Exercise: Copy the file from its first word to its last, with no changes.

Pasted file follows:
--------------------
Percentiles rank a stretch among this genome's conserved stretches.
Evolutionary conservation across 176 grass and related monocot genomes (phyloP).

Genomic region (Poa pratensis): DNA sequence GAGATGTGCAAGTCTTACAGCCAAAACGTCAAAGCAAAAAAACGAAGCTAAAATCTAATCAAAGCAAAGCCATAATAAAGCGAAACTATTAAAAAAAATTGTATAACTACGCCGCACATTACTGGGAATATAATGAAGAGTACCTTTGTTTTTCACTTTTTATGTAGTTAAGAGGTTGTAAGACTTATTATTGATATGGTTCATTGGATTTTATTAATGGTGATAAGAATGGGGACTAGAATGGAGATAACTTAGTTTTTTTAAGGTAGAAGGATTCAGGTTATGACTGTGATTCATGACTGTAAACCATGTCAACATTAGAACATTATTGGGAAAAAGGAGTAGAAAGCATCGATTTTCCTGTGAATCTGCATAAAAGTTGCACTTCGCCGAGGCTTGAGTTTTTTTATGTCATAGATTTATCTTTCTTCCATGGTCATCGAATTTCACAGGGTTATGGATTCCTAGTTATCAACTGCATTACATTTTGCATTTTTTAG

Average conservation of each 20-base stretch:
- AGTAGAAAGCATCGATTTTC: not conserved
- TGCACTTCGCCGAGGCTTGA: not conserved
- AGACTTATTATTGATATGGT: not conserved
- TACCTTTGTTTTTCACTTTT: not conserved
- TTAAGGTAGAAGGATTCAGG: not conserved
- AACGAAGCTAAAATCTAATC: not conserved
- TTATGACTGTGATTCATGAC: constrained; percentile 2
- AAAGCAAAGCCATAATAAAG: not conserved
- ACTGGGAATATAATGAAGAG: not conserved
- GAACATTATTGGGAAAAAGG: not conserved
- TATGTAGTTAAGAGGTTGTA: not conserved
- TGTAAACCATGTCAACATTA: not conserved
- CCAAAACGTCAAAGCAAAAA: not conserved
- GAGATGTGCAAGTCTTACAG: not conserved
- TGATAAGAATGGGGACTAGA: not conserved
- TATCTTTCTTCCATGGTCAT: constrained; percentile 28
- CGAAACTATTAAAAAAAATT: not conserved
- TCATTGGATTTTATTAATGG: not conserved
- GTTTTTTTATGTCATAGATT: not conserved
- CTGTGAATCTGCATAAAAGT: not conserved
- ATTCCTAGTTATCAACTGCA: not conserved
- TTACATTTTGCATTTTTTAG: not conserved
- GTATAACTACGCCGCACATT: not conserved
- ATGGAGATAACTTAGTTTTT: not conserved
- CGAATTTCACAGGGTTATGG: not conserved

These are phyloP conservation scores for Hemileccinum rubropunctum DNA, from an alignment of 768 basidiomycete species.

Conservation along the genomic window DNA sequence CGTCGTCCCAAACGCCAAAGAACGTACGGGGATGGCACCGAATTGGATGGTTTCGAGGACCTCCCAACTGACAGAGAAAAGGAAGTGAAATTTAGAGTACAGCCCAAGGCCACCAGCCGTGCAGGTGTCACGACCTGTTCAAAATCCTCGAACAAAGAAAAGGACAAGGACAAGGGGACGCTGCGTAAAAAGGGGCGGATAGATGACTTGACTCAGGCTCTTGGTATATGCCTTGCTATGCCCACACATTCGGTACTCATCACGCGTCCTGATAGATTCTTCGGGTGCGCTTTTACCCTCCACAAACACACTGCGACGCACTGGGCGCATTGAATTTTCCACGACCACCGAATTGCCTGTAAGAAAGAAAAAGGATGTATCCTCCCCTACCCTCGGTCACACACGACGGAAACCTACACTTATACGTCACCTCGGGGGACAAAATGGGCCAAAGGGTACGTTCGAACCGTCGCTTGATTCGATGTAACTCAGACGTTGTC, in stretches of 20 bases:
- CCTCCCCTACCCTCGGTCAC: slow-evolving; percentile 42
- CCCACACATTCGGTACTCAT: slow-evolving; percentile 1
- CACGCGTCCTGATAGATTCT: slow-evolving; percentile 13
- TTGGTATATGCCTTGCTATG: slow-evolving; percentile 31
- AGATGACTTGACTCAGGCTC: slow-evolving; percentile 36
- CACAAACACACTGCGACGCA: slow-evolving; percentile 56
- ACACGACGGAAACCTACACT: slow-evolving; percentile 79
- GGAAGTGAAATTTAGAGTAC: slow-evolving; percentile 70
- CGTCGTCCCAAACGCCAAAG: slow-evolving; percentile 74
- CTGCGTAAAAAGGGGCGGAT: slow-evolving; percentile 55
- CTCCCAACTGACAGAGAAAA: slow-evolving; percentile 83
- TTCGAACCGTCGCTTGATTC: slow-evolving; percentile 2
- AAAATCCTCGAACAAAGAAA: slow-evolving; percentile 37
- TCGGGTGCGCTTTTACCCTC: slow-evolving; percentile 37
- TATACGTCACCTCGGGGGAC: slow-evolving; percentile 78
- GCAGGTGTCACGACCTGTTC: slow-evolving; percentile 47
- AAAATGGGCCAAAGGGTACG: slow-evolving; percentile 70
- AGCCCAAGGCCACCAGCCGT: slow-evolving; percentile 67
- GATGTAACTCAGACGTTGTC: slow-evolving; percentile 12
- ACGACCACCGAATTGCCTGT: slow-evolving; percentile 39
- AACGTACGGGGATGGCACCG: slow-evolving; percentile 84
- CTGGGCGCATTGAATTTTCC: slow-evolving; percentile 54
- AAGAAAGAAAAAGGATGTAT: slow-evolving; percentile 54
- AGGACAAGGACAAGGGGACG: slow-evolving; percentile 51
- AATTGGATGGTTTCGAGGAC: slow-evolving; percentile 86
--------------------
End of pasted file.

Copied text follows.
Percentiles rank a stretch among this genome's conserved stretches.
Evolutionary conservation across 176 grass and related monocot genomes (phyloP).

Genomic region (Poa pratensis): DNA sequence GAGATGTGCAAGTCTTACAGCCAAAACGTCAAAGCAAAAAAACGAAGCTAAAATCTAATCAAAGCAAAGCCATAATAAAGCGAAACTATTAAAAAAAATTGTATAACTACGCCGCACATTACTGGGAATATAATGAAGAGTACCTTTGTTTTTCACTTTTTATGTAGTTAAGAGGTTGTAAGACTTATTATTGATATGGTTCATTGGATTTTATTAATGGTGATAAGAATGGGGACTAGAATGGAGATAACTTAGTTTTTTTAAGGTAGAAGGATTCAGGTTATGACTGTGATTCATGACTGTAAACCATGTCAACATTAGAACATTATTGGGAAAAAGGAGTAGAAAGCATCGATTTTCCTGTGAATCTGCATAAAAGTTGCACTTCGCCGAGGCTTGAGTTTTTTTATGTCATAGATTTATCTTTCTTCCATGGTCATCGAATTTCACAGGGTTATGGATTCCTAGTTATCAACTGCATTACATTTTGCATTTTTTAG

Average conservation of each 20-base stretch:
- AGTAGAAAGCATCGATTTTC: not conserved
- TGCACTTCGCCGAGGCTTGA: not conserved
- AGACTTATTATTGATATGGT: not conserved
- TACCTTTGTTTTTCACTTTT: not conserved
- TTAAGGTAGAAGGATTCAGG: not conserved
- AACGAAGCTAAAATCTAATC: not conserved
- TTATGACTGTGATTCATGAC: constrained; percentile 2
- AAAGCAAAGCCATAATAAAG: not conserved
- ACTGGGAATATAATGAAGAG: not conserved
- GAACATTATTGGGAAAAAGG: not conserved
- TATGTAGTTAAGAGGTTGTA: not conserved
- TGTAAACCATGTCAACATTA: not conserved
- CCAAAACGTCAAAGCAAAAA: not conserved
- GAGATGTGCAAGTCTTACAG: not conserved
- TGATAAGAATGGGGACTAGA: not conserved
- TATCTTTCTTCCATGGTCAT: constrained; percentile 28
- CGAAACTATTAAAAAAAATT: not conserved
- TCATTGGATTTTATTAATGG: not conserved
- GTTTTTTTATGTCATAGATT: not conserved
- CTGTGAATCTGCATAAAAGT: not conserved
- ATTCCTAGTTATCAACTGCA: not conserved
- TTACATTTTGCATTTTTTAG: not conserved
- GTATAACTACGCCGCACATT: not conserved
- ATGGAGATAACTTAGTTTTT: not conserved
- CGAATTTCACAGGGTTATGG: not conserved

These are phyloP conservation scores for Hemileccinum rubropunctum DNA, from an alignment of 768 basidiomycete species.

Conservation along the genomic window DNA sequence CGTCGTCCCAAACGCCAAAGAACGTACGGGGATGGCACCGAATTGGATGGTTTCGAGGACCTCCCAACTGACAGAGAAAAGGAAGTGAAATTTAGAGTACAGCCCAAGGCCACCAGCCGTGCAGGTGTCACGACCTGTTCAAAATCCTCGAACAAAGAAAAGGACAAGGACAAGGGGACGCTGCGTAAAAAGGGGCGGATAGATGACTTGACTCAGGCTCTTGGTATATGCCTTGCTATGCCCACACATTCGGTACTCATCACGCGTCCTGATAGATTCTTCGGGTGCGCTTTTACCCTCCACAAACACACTGCGACGCACTGGGCGCATTGAATTTTCCACGACCACCGAATTGCCTGTAAGAAAGAAAAAGGATGTATCCTCCCCTACCCTCGGTCACACACGACGGAAACCTACACTTATACGTCACCTCGGGGGACAAAATGGGCCAAAGGGTACGTTCGAACCGTCGCTTGATTCGATGTAACTCAGACGTTGTC, in stretches of 20 bases:
- CCTCCCCTACCCTCGGTCAC: slow-evolving; percentile 42
- CCCACACATTCGGTACTCAT: slow-evolving; percentile 1
- CACGCGTCCTGATAGATTCT: slow-evolving; percentile 13
- TTGGTATATGCCTTGCTATG: slow-evolving; percentile 31
- AGATGACTTGACTCAGGCTC: slow-evolving; percentile 36
- CACAAACACACTGCGACGCA: slow-evolving; percentile 56
- ACACGACGGAAACCTACACT: slow-evolving; percentile 79
- GGAAGTGAAATTTAGAGTAC: slow-evolving; percentile 70
- CGTCGTCCCAAACGCCAAAG: slow-evolving; percentile 74
- CTGCGTAAAAAGGGGCGGAT: slow-evolving; percentile 55
- CTCCCAACTGACAGAGAAAA: slow-evolving; percentile 83
- TTCGAACCGTCGCTTGATTC: slow-evolving; percentile 2
- AAAATCCTCGAACAAAGAAA: slow-evolving; percentile 37
- TCGGGTGCGCTTTTACCCTC: slow-evolving; percentile 37
- TATACGTCACCTCGGGGGAC: slow-evolving; percentile 78
- GCAGGTGTCACGACCTGTTC: slow-evolving; percentile 47
- AAAATGGGCCAAAGGGTACG: slow-evolving; percentile 70
- AGCCCAAGGCCACCAGCCGT: slow-evolving; percentile 67
- GATGTAACTCAGACGTTGTC: slow-evolving; percentile 12
- ACGACCACCGAATTGCCTGT: slow-evolving; percentile 39
- AACGTACGGGGATGGCACCG: slow-evolving; percentile 84
- CTGGGCGCATTGAATTTTCC: slow-evolving; percentile 54
- AAGAAAGAAAAAGGATGTAT: slow-evolving; percentile 54
- AGGACAAGGACAAGGGGACG: slow-evolving; percentile 51
- AATTGGATGGTTTCGAGGAC: slow-evolving; percentile 86